Financial Institutions Are Playing Catch-Up in AML and Sanctions Compliance

Compliance officers are a much more collaborative group of professionals than lawyers.  Compliance officers share information with colleagues about compliance experiences, best practices and strategies.  The compliance industry benefits from this sharing of information.

On occasion, however, this sharing of a company’s performance in one area can lead to unfair judgments by a recipient of the information.  For example, one company may conduct an in-depth due diligence on every third party, while another may target due diligence reviews based on risk ranking and exclude some candidates from an in-depth due diligence and conduct a basic level due diligence on lower risk candidates.  Compliance officers who share information have to be careful to distinguish between their respective companies’ risk profiles and not use such a comparison as a means to judge their performance.

On the other hand, there are some basic requirements where such a comparison is warranted.  A board of directors should receive compliance training every year – no ifs, ands or buts.  If one company conducts such training, the other company should be doing so.  To take an even more basic example, every company has to have a code of conduct – and if a company does not, they should remedy that omission.

The same analysis applies to surveys.  A recent survey of financial institutions conducted by Alix Partners on AML and Sanctions compliance (here) contains informative results that support some of my general concerns about ethics and compliance programs – board members do not receive adequate training and compliance officers are continuing to struggle with lack of adequate resources.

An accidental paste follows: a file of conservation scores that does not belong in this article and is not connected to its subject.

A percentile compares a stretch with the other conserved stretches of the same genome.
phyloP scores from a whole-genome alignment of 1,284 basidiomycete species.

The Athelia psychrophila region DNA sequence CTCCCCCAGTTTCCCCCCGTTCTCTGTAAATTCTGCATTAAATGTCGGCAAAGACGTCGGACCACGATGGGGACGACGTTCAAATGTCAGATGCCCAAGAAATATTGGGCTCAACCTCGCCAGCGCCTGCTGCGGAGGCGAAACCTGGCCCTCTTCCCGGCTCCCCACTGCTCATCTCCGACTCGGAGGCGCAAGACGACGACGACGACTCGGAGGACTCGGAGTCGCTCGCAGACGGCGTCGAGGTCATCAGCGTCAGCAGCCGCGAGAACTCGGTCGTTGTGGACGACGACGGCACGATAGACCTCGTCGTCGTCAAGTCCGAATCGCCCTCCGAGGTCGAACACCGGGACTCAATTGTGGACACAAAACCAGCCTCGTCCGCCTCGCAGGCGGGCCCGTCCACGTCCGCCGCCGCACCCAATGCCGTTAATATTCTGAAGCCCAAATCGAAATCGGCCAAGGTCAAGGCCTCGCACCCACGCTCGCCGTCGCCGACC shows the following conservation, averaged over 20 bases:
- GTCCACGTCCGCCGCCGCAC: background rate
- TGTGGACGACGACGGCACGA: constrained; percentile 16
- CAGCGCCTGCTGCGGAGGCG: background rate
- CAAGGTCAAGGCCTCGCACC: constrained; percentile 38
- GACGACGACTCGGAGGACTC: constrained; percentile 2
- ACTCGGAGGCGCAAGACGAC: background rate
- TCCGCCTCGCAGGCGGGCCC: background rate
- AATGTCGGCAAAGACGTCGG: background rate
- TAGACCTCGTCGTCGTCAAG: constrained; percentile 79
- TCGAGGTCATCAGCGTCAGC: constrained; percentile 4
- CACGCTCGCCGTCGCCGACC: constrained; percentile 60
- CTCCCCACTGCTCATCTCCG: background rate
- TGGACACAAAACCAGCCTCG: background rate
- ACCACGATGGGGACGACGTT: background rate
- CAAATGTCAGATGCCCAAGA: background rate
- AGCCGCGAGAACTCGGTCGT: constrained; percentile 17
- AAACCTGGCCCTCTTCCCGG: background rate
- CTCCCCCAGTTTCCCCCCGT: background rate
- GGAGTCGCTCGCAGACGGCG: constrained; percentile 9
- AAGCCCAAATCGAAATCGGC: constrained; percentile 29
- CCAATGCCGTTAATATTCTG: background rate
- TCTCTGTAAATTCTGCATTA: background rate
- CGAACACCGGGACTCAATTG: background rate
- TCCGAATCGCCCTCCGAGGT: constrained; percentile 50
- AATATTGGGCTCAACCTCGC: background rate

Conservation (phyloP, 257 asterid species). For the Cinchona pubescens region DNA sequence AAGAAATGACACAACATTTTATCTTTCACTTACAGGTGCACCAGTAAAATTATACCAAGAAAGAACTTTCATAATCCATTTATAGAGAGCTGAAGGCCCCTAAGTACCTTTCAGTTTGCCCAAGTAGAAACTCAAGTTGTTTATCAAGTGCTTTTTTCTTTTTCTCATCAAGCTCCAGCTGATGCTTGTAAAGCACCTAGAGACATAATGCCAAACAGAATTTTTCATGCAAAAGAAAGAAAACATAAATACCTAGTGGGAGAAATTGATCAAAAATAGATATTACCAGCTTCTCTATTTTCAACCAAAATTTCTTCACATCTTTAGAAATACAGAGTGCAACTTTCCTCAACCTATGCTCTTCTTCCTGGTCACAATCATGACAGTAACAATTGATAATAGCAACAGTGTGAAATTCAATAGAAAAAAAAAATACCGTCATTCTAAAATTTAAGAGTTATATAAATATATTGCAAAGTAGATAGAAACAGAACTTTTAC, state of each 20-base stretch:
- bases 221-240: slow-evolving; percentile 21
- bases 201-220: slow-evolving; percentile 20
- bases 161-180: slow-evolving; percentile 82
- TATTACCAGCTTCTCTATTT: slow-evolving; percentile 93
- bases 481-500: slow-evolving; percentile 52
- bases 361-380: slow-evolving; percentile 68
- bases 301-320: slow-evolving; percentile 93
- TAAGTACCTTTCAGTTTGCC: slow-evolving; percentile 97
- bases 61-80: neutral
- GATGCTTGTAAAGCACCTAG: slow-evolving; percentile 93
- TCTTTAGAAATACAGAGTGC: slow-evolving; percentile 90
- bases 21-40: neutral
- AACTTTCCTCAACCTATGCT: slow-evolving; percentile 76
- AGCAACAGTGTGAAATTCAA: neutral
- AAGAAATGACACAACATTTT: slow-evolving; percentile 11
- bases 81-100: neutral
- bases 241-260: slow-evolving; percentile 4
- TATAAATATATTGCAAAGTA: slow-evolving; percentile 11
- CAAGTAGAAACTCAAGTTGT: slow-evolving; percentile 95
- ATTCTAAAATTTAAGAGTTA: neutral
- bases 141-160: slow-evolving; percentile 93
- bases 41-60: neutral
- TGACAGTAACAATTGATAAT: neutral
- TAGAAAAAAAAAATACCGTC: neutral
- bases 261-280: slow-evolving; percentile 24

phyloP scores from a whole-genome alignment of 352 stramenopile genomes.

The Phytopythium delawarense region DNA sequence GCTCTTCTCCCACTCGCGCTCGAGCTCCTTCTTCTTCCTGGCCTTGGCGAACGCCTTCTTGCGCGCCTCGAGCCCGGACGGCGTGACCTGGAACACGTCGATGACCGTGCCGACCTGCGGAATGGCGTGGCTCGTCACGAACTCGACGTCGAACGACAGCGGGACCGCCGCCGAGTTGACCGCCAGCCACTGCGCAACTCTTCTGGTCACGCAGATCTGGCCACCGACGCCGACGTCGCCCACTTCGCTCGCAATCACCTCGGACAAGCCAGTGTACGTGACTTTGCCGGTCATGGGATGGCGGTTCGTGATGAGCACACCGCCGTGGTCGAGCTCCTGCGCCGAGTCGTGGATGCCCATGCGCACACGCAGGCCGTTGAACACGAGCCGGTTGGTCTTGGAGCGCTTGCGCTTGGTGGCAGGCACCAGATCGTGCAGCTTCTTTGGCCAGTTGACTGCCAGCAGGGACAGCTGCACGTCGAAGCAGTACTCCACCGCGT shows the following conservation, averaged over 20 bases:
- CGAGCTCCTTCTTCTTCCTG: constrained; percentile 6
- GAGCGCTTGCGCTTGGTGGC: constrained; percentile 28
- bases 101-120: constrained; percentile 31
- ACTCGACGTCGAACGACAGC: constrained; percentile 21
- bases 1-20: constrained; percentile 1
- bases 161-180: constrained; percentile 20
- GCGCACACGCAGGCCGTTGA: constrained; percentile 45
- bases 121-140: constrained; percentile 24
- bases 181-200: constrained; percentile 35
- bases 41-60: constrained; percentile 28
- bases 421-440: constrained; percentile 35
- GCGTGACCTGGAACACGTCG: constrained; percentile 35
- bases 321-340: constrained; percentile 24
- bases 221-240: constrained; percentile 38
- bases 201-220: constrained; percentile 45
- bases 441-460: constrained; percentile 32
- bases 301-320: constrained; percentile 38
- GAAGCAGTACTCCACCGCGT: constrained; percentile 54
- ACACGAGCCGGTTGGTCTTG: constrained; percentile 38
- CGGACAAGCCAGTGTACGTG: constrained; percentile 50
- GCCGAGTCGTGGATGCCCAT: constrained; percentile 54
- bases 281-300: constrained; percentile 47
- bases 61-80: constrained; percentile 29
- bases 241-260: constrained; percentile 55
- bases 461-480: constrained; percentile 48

The key findings from a global survey of a variety of financial institutions found that:

  • 20 percent of the respondents do not train their boards on AML and sanctions compliance;
  • 54 percent of the respondents identify automated transaction monitoring and filtering programs as their top priority investment;
  • 55 percent of the respondents identify sanctions screening as a top priority investment;
  • 8 percent of the respondents do not have a formal AML or sanctions compliance program;
  • 32 percent of the respondents consider their AML and sanctions compliance program budget inadequate or severely inadequate;
  • 35 percent of the respondents do not conduct annual independent reviews of their AML and sanctions compliance program.

Considering that financial institutions are heavily-regulated and face significant risks, these results are surprising and raise serious concerns about the industry’ commitment to compliance.

The failure to train a board on compliance is inexplicable and sends the wrong message to managers and employees in a company that does not conduct training for its board.  While I know that board members are busy there is no excuse and CCOs have to push this issue when reporting to the board.  Very few boards are familiar with strategies and practices for conducting oversight and monitoring a compliance program.  A CCO needs to explain to the board the legal and code risks, mitigation strategies, and how the board should conduct oversight and monitoring of the company’s compliance program.

Despite claims that companies are committed to their compliance program, the failure to allocate adequate resources is a continuing trend in the financial industry and will eventually become the focus of enforcement and regulatory actions.  It is surprising to say the least that one-third of the respondents noted that they operate compliance with inadequate or severely inadequate resources.

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